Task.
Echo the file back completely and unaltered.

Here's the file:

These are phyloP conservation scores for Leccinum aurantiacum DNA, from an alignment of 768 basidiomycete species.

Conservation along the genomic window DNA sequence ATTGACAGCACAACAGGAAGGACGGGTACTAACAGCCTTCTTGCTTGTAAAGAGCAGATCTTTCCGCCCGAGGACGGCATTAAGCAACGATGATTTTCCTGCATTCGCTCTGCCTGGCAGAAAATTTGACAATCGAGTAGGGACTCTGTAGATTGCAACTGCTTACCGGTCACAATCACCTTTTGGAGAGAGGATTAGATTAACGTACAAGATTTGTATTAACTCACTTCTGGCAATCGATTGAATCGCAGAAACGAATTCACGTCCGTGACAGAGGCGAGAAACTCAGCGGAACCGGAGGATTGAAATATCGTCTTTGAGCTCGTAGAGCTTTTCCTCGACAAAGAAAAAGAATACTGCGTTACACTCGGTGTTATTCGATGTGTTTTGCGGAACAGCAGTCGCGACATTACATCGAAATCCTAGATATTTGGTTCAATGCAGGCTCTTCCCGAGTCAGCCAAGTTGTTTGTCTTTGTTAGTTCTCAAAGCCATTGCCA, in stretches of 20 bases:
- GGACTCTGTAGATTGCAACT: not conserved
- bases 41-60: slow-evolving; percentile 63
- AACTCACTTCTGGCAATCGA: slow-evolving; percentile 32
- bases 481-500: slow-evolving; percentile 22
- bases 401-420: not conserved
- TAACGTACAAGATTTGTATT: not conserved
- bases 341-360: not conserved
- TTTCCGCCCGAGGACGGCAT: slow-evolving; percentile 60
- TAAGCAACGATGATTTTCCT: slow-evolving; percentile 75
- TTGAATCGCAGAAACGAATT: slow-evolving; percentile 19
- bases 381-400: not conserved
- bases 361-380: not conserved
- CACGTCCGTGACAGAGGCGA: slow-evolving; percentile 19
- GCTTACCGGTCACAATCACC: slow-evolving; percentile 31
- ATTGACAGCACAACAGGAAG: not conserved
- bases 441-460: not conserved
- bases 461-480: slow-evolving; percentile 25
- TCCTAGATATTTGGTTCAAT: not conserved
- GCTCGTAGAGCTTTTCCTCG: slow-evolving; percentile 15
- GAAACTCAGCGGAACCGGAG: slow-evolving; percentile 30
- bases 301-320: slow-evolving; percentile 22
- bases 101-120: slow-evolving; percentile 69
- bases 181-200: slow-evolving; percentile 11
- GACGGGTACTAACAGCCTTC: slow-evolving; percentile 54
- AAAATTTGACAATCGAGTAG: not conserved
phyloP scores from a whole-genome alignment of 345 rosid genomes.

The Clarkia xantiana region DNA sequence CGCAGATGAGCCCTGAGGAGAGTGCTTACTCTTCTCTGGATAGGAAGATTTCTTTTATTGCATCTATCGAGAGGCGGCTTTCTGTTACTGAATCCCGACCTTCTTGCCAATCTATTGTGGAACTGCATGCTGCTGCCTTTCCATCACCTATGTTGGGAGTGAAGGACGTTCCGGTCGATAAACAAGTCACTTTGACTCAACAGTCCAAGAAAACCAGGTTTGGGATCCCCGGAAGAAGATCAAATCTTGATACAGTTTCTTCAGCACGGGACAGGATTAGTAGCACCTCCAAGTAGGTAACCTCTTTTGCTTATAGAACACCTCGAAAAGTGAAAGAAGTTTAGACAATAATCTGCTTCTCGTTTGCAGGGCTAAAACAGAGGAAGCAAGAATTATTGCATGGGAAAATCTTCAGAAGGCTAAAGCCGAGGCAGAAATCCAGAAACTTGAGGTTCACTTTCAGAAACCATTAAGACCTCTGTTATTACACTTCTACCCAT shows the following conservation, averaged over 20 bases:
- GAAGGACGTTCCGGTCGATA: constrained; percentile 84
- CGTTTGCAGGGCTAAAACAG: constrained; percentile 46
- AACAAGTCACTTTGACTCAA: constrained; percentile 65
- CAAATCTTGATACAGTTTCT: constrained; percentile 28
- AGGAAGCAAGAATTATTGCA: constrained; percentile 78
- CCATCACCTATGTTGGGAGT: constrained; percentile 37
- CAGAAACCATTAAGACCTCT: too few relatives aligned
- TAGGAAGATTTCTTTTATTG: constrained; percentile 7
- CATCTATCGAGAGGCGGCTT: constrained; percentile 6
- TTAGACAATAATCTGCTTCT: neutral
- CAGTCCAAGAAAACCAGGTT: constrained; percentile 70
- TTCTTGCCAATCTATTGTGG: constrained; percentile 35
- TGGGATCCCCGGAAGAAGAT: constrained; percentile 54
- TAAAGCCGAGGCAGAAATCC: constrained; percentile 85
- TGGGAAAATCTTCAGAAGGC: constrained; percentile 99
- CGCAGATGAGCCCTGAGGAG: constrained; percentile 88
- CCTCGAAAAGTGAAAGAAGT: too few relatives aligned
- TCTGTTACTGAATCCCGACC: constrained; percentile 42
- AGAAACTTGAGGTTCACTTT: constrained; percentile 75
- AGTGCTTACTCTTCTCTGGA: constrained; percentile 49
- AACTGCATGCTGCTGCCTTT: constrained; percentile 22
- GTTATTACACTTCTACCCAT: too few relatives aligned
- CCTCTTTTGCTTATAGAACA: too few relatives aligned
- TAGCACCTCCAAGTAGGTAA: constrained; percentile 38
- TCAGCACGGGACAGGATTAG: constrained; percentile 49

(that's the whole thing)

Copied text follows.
These are phyloP conservation scores for Leccinum aurantiacum DNA, from an alignment of 768 basidiomycete species.

Conservation along the genomic window DNA sequence ATTGACAGCACAACAGGAAGGACGGGTACTAACAGCCTTCTTGCTTGTAAAGAGCAGATCTTTCCGCCCGAGGACGGCATTAAGCAACGATGATTTTCCTGCATTCGCTCTGCCTGGCAGAAAATTTGACAATCGAGTAGGGACTCTGTAGATTGCAACTGCTTACCGGTCACAATCACCTTTTGGAGAGAGGATTAGATTAACGTACAAGATTTGTATTAACTCACTTCTGGCAATCGATTGAATCGCAGAAACGAATTCACGTCCGTGACAGAGGCGAGAAACTCAGCGGAACCGGAGGATTGAAATATCGTCTTTGAGCTCGTAGAGCTTTTCCTCGACAAAGAAAAAGAATACTGCGTTACACTCGGTGTTATTCGATGTGTTTTGCGGAACAGCAGTCGCGACATTACATCGAAATCCTAGATATTTGGTTCAATGCAGGCTCTTCCCGAGTCAGCCAAGTTGTTTGTCTTTGTTAGTTCTCAAAGCCATTGCCA, in stretches of 20 bases:
- GGACTCTGTAGATTGCAACT: not conserved
- bases 41-60: slow-evolving; percentile 63
- AACTCACTTCTGGCAATCGA: slow-evolving; percentile 32
- bases 481-500: slow-evolving; percentile 22
- bases 401-420: not conserved
- TAACGTACAAGATTTGTATT: not conserved
- bases 341-360: not conserved
- TTTCCGCCCGAGGACGGCAT: slow-evolving; percentile 60
- TAAGCAACGATGATTTTCCT: slow-evolving; percentile 75
- TTGAATCGCAGAAACGAATT: slow-evolving; percentile 19
- bases 381-400: not conserved
- bases 361-380: not conserved
- CACGTCCGTGACAGAGGCGA: slow-evolving; percentile 19
- GCTTACCGGTCACAATCACC: slow-evolving; percentile 31
- ATTGACAGCACAACAGGAAG: not conserved
- bases 441-460: not conserved
- bases 461-480: slow-evolving; percentile 25
- TCCTAGATATTTGGTTCAAT: not conserved
- GCTCGTAGAGCTTTTCCTCG: slow-evolving; percentile 15
- GAAACTCAGCGGAACCGGAG: slow-evolving; percentile 30
- bases 301-320: slow-evolving; percentile 22
- bases 101-120: slow-evolving; percentile 69
- bases 181-200: slow-evolving; percentile 11
- GACGGGTACTAACAGCCTTC: slow-evolving; percentile 54
- AAAATTTGACAATCGAGTAG: not conserved
phyloP scores from a whole-genome alignment of 345 rosid genomes.

The Clarkia xantiana region DNA sequence CGCAGATGAGCCCTGAGGAGAGTGCTTACTCTTCTCTGGATAGGAAGATTTCTTTTATTGCATCTATCGAGAGGCGGCTTTCTGTTACTGAATCCCGACCTTCTTGCCAATCTATTGTGGAACTGCATGCTGCTGCCTTTCCATCACCTATGTTGGGAGTGAAGGACGTTCCGGTCGATAAACAAGTCACTTTGACTCAACAGTCCAAGAAAACCAGGTTTGGGATCCCCGGAAGAAGATCAAATCTTGATACAGTTTCTTCAGCACGGGACAGGATTAGTAGCACCTCCAAGTAGGTAACCTCTTTTGCTTATAGAACACCTCGAAAAGTGAAAGAAGTTTAGACAATAATCTGCTTCTCGTTTGCAGGGCTAAAACAGAGGAAGCAAGAATTATTGCATGGGAAAATCTTCAGAAGGCTAAAGCCGAGGCAGAAATCCAGAAACTTGAGGTTCACTTTCAGAAACCATTAAGACCTCTGTTATTACACTTCTACCCAT shows the following conservation, averaged over 20 bases:
- GAAGGACGTTCCGGTCGATA: constrained; percentile 84
- CGTTTGCAGGGCTAAAACAG: constrained; percentile 46
- AACAAGTCACTTTGACTCAA: constrained; percentile 65
- CAAATCTTGATACAGTTTCT: constrained; percentile 28
- AGGAAGCAAGAATTATTGCA: constrained; percentile 78
- CCATCACCTATGTTGGGAGT: constrained; percentile 37
- CAGAAACCATTAAGACCTCT: too few relatives aligned
- TAGGAAGATTTCTTTTATTG: constrained; percentile 7
- CATCTATCGAGAGGCGGCTT: constrained; percentile 6
- TTAGACAATAATCTGCTTCT: neutral
- CAGTCCAAGAAAACCAGGTT: constrained; percentile 70
- TTCTTGCCAATCTATTGTGG: constrained; percentile 35
- TGGGATCCCCGGAAGAAGAT: constrained; percentile 54
- TAAAGCCGAGGCAGAAATCC: constrained; percentile 85
- TGGGAAAATCTTCAGAAGGC: constrained; percentile 99
- CGCAGATGAGCCCTGAGGAG: constrained; percentile 88
- CCTCGAAAAGTGAAAGAAGT: too few relatives aligned
- TCTGTTACTGAATCCCGACC: constrained; percentile 42
- AGAAACTTGAGGTTCACTTT: constrained; percentile 75
- AGTGCTTACTCTTCTCTGGA: constrained; percentile 49
- AACTGCATGCTGCTGCCTTT: constrained; percentile 22
- GTTATTACACTTCTACCCAT: too few relatives aligned
- CCTCTTTTGCTTATAGAACA: too few relatives aligned
- TAGCACCTCCAAGTAGGTAA: constrained; percentile 38
- TCAGCACGGGACAGGATTAG: constrained; percentile 49